The image here is of a leafhopper. These leafhopper and their close relatives the froghoppers are capable of amazing jumping feats.
Philaenus frog-hoppers have relatively short hind legs (66% of the body length), are able to accelerate in less than 1 ms to take-off velocities of up to 4.7 m s−1, when jumping from high-density foam. In comparison, Aphrodes leafhoppers (pictured here) have longer hind legs (84% of the body length), take longer (4.4 ms) to accelerate and achieve take-off velocities of up to 2.9 m s−1 on high-density foam.
On a rough substrate such as foam, spines or claws on the hind legs may be able to grip, but they may not be able to engage with smooth surfaces, like glass.
This is because insects also cannot rely on classic friction alone,
Their take-off angle α = tan−1(Fnormal/Fshear) = tan−1(1/μ) is limited by the friction coefficient μ (Amontons' law of friction: Fshear = μ Fnormal, where Fshear is the force parallel to the surface and Fnormal the load normal to the surface). Friction coefficients μ for rigid, dry surfaces are typically less than 1. Assuming μ = 0.35 (like we measured for beetle claws on glass), insects could only jump upward with steep take-off angles α > 70°. To jump forward, insects require significantly higher friction coefficients (μ). So how do they do it?
We tested this idea and it turn out, some insects can, but some can't. Watch this video of the shorter legged froghoppers, with their higher acceleration trying to jump from glass.
That froghopper is getting nowhere quick. Its legs slip and cause it to spin, forward uncontrollable (and hilariously) at a high angle predicted by our model.
But froghoppers can jump from glass. And they do so using these soft adhesive pads, which were different to those seen in other insects we looked at. Furthermore, when we tried to test the pads to see how much friction they can create (see our method below), the forces were too low to account for their take off velocity and angle.
This was puzzling since we really couldn't explain the final jump velocity, and the forces the leafhoppers were producing on glass were too low to produce the observed take-off velocity.
One day i was sitting in the lab explaining the problem to my then supervisor Walter Federle in his lab, in the old Cavendish laboratories at Cambridge, and he asked me to show his how the experiment ran. We went through a few trials, and we were both perplex as to where the forces were coming from, was there something wrong with our system? When testing the force, we like to move the glass plate to a new spot each time so we don't get a build up of adhesive fluid, which lowers adhesion (a whole different study!) - so i manually changed some settings to move it to a clean sections.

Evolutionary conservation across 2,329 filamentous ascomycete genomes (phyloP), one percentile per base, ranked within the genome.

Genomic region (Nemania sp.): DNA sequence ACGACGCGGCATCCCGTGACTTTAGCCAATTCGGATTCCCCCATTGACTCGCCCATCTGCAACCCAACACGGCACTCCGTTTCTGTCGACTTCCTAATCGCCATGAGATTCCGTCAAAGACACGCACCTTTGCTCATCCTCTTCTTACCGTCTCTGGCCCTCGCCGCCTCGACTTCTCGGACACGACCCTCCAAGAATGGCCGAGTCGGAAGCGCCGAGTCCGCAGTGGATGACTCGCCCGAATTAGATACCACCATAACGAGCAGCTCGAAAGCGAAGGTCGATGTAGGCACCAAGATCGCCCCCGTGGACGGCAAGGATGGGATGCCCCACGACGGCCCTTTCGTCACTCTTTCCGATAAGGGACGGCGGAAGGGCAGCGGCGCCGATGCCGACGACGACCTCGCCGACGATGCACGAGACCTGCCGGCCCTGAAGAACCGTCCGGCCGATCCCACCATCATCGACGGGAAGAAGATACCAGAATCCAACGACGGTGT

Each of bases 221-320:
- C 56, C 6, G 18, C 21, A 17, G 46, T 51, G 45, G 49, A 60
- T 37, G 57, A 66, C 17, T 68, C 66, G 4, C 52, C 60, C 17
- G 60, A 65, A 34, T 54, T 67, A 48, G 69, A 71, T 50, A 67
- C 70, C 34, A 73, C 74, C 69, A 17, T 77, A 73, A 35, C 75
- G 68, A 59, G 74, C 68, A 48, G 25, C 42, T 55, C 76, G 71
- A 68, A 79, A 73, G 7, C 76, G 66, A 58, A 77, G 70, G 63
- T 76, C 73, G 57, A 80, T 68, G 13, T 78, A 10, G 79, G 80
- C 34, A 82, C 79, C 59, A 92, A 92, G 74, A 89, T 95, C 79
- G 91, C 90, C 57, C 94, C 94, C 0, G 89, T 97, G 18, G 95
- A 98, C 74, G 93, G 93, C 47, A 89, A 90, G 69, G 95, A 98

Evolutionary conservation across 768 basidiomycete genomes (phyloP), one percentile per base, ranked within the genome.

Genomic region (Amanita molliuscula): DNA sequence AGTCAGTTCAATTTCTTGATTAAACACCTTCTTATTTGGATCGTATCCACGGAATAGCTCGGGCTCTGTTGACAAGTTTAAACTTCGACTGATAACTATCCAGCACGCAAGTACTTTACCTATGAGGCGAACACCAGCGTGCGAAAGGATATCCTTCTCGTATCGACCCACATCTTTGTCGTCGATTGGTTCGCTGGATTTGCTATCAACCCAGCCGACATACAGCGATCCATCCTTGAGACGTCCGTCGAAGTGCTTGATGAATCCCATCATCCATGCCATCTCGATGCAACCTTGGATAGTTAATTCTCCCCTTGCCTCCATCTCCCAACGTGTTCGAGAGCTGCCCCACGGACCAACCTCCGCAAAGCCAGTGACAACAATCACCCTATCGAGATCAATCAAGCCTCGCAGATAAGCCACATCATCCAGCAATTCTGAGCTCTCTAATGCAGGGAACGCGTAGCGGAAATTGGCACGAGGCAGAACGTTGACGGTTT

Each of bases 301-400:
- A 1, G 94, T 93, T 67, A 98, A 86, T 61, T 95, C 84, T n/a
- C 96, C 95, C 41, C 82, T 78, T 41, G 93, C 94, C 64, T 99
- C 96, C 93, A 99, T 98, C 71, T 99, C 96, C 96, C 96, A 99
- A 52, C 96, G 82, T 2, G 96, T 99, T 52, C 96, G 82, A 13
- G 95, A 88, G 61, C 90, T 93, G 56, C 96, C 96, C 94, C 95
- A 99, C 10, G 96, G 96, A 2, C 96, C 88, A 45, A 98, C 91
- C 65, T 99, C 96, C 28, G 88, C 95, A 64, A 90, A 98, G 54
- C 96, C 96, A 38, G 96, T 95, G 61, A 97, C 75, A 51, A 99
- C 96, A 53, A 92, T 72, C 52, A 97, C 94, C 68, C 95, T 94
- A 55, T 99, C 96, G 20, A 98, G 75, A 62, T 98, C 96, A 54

Yet I must have changed the wrong setting since the plate moved much faster than i anticipated. Normally we used quite slow speeds, cause the whole setup, including our poor tethered insects, is quite fragile, and the robotic arm could easily crush it all (as work with the occasional undergrad student has taught me). But this time sometime peculiar happened. The force we got back we much high, much much higher. We performed some quick back of the envelope calculations (though should now be called on the paper towel calculations - since nobody has envelopes lying around anymore) - and they were high enough to explain the jumps we had seen before.
More over the contact area of these weird pads went from looking like this during a slide.
So we had solved our problem, and in doing so discovered that these new pads were actually velocity dependent. In other words the amount of friction produced increases with the speed at which they are sliding across the surface.
Very important if you want to avoid slipping while jumping from smooth surfaces.